Tarek: I went back to Egypt a few times and I did meet with the Egyptians. We never really did a debrief with the Egyptians, but of course we talk about it. And I think most of the Egyptians, they didn’t have a lot of exposure to Americans. So this is really eye opening for them as well. And all of them seemed very moved by the whole event and learning. And I mean, you even see it in the film, there was one scene where Asmaa, the Egyptian host, was telling Katie how much her mother loved her, loved Katie. And that she was the first American she meant. And now she really wants to meet other Americans and she wants to learn more. And I think that’s really happened not only to the hosts, but to their families, et cetera. So it was really nice to also see how the Egyptians were impacted by the Americans.
Interviewer: What would you say is the most important takeaway from the making of this film? Not just for the American and Egyptian participants, but for you personally?
Tarek: Well, for me personally, it really renewed this whole activity of going to the United States, facing people that I was actually afraid of and speaking to them on a human level and then meeting them and taking them to Egypt, et cetera. This whole process really released a lot of fear inside me. And made me, renewed my faith in humanity actually, and made me believe that it is possible for people with radically different views on politics and religion, which are the major things that cause a lot of war, to live in peace and not only live in peace, but actually connect in a very deep way. And we didn’t, I don’t, and we never even asked people if we changed their political beliefs because that wasn’t the point and that wasn’t relevant to us. But people with such radically different political beliefs and religious beliefs and culturally different and economic background and education completely different, when they connected at a human level, they were able to live and coexist in peace and didn’t have to change their political views to fit in with each other.
Tarek: So that was really inspiring for me. And the film also forced me and this whole journey to look at my own prejudices. And there were times where I was engaged in debates with some of the stronger Christians, asking them is not possible that that people with other views can go to heaven, et cetera. And it really bothered me that they held these views that I felt were really radical. Until I finally realized, you know what, if they’re not harming anybody, let them have their views. And who am I to try to convert them to my views? Right? So I finally released that and when I was able to release that, I was able to really see the beautiful people that they were. Right?
Tarek: Jason, for example, invites homeless people to his house. He prays for people on the street. He’s genuinely concerned about human beings and he’s very courageous in the way he approaches people. So, now Jason and I are our close friends and I can really just enjoy him without having to change him. So that was also a major takeaway for me.
Interviewer: Did you experience any synchronicity or serendipity when you created your film? If so, how?
Tarek: Well, I think this whole journey was synchronistic, blessed, whatever you wish to use. Because I could not have simply, I mean, I don’t, I could not have simply created this film and journey by myself. I was really lucky that it attracted very interesting people from the beginning on to help implement the film. Some really talented people came on board very quickly. Then events kind of flowed, finding the Americans. We randomly just approached Brian and I asked him if he wanted to come to Egypt after two minutes and he said yes. So there were many examples of things like that happening.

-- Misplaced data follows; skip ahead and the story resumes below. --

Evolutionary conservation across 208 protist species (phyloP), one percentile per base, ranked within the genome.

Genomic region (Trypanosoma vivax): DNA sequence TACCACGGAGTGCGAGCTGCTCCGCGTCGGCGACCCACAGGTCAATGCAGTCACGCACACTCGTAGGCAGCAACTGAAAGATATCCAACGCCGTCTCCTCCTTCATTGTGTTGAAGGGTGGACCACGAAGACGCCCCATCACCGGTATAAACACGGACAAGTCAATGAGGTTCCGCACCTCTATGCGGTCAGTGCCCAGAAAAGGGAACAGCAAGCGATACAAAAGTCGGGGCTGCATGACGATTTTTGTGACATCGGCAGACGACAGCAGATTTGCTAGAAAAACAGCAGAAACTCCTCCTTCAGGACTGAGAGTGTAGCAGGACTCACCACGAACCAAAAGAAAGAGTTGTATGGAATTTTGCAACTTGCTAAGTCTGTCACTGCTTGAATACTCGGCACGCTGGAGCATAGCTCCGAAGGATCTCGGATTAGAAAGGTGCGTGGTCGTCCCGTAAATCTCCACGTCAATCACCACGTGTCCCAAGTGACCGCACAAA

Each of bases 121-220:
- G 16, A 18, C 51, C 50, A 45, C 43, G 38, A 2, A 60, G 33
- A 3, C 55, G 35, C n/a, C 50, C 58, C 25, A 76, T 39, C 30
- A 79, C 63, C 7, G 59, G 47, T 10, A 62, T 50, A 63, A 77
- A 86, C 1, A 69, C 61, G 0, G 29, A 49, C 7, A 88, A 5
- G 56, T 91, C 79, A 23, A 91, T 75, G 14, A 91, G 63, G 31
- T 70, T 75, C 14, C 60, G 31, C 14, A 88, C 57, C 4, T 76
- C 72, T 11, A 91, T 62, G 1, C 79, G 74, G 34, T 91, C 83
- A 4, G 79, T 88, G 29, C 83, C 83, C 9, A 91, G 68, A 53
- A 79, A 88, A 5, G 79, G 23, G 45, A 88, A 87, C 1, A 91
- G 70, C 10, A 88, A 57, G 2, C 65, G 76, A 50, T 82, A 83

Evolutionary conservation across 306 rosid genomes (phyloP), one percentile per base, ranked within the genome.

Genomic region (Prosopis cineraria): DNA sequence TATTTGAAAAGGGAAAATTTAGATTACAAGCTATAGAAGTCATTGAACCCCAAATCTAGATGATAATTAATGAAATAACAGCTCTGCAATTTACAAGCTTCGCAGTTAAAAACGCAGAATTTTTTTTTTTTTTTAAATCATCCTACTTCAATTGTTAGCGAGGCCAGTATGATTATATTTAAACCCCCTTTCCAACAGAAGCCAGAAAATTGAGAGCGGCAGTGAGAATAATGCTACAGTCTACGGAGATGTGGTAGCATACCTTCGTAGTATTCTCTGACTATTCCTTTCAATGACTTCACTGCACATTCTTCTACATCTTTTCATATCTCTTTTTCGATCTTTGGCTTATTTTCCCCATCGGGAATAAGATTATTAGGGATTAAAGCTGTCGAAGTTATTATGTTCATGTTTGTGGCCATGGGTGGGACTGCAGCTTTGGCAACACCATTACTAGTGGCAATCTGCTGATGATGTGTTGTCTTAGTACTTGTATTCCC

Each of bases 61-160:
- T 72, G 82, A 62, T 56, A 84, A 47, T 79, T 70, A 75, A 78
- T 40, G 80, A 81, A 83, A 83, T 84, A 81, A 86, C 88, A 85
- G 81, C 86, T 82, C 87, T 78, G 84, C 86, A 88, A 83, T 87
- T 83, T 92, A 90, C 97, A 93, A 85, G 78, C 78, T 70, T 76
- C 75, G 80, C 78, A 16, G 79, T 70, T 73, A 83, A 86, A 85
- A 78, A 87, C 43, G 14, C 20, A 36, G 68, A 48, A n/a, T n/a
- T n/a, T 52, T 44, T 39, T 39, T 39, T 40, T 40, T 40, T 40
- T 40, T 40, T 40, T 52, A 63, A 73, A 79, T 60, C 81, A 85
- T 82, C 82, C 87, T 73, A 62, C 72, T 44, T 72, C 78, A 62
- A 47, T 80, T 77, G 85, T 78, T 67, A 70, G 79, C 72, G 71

Tarek: And then of course then came many obstacles that we had to overcome. So I felt this project is much bigger than me and the project is more using me, that I belong to the project than that the project belongs to me.
Interviewer: Tell me more about the Pledge To Listen. What is it and what do you hope to achieve?
Tarek: Well, the Pledge To Listen was basically inspired by the film. I was saying before, one of my major takeaways, it renewed my belief and trust in my faith in humanity. And I think because so many diverse groups, diverse people could live together in harmony. And I felt, I really felt what was really the reason behind that. And I felt it was really just simple human listening, listening with the heart, connecting, feeling who we are as human beings. And then I was feeling, well, we’re going to, many people hopefully, are going to see this film and let’s all connect with this Pledge To Listen.
Tarek: So, let’s look at our own, each of us, which I did, right? I was saying that I was not listening and I was trying to force my views. And I felt when I let go of that and just simply listened to the different views in front of me, then I didn’t have this need to convince or to change the person. And I’m really hoping that people will simply join this concept. Because what I’ve also noticed is that I spoke to a lot of people across the United States from the left, from the right, Trump supporters, anti-Trump, Democrats, Republicans, religious, nonreligious, all that. And what everyone held in common was this basically, this view that we can no longer talk to each other. And everyone seemed fed up with this polarity. And I think, what we all are yearning for is the days where you could argue with your friend at the kitchen table about a deep political view and not just feel that you hate each other in the end.
Tarek: So the Pledge To Listen is about joining up all those people who just simply want to see more listening and kindness in the world and join all those people up that want to see that we can talk and listen to each other. And that we don’t have to change each other and we can come together regardless of all our beliefs. Right? So that’s what I’m hoping to do is create this network of people who are interested in that and then create more dialogue with each other.
Tarek: So what we’re doing on June 12th is we’re organizing what we’re calling the Pledge To Listen day of unity. So we’re partnering with more than 30 national organizations who want to see more listening and kindness in the world. And the idea is June 12th people watch the film and it triggers hopefully the desire to talk and connect. And then the partner organizations, whether it’s the Listen First Project or the National Conversation Project or or many other of these organizations, they will continue the conversation so we can, all of us together bring back the old days of being able to listen and be kind to each other.
Interviewer: What’s next for you? Any plans for a sequel or do you know what your next project will be?
Tarek: The short answer is no, I don’t know what’s coming next. I know what inspires me about this project is the mission of the project, of connecting at a human level, bringing more listening and kindness to the world, bringing more understanding, creating dialogue, bringing different groups together. This is what inspires me. So my next project will be along that lines. It’ll continue in that form. At the moment, I’m really focused on creating dialogue and listening through this film. So it’s going to occupy a lot of my time for the coming months and I expect the next project will just be an evolution of that.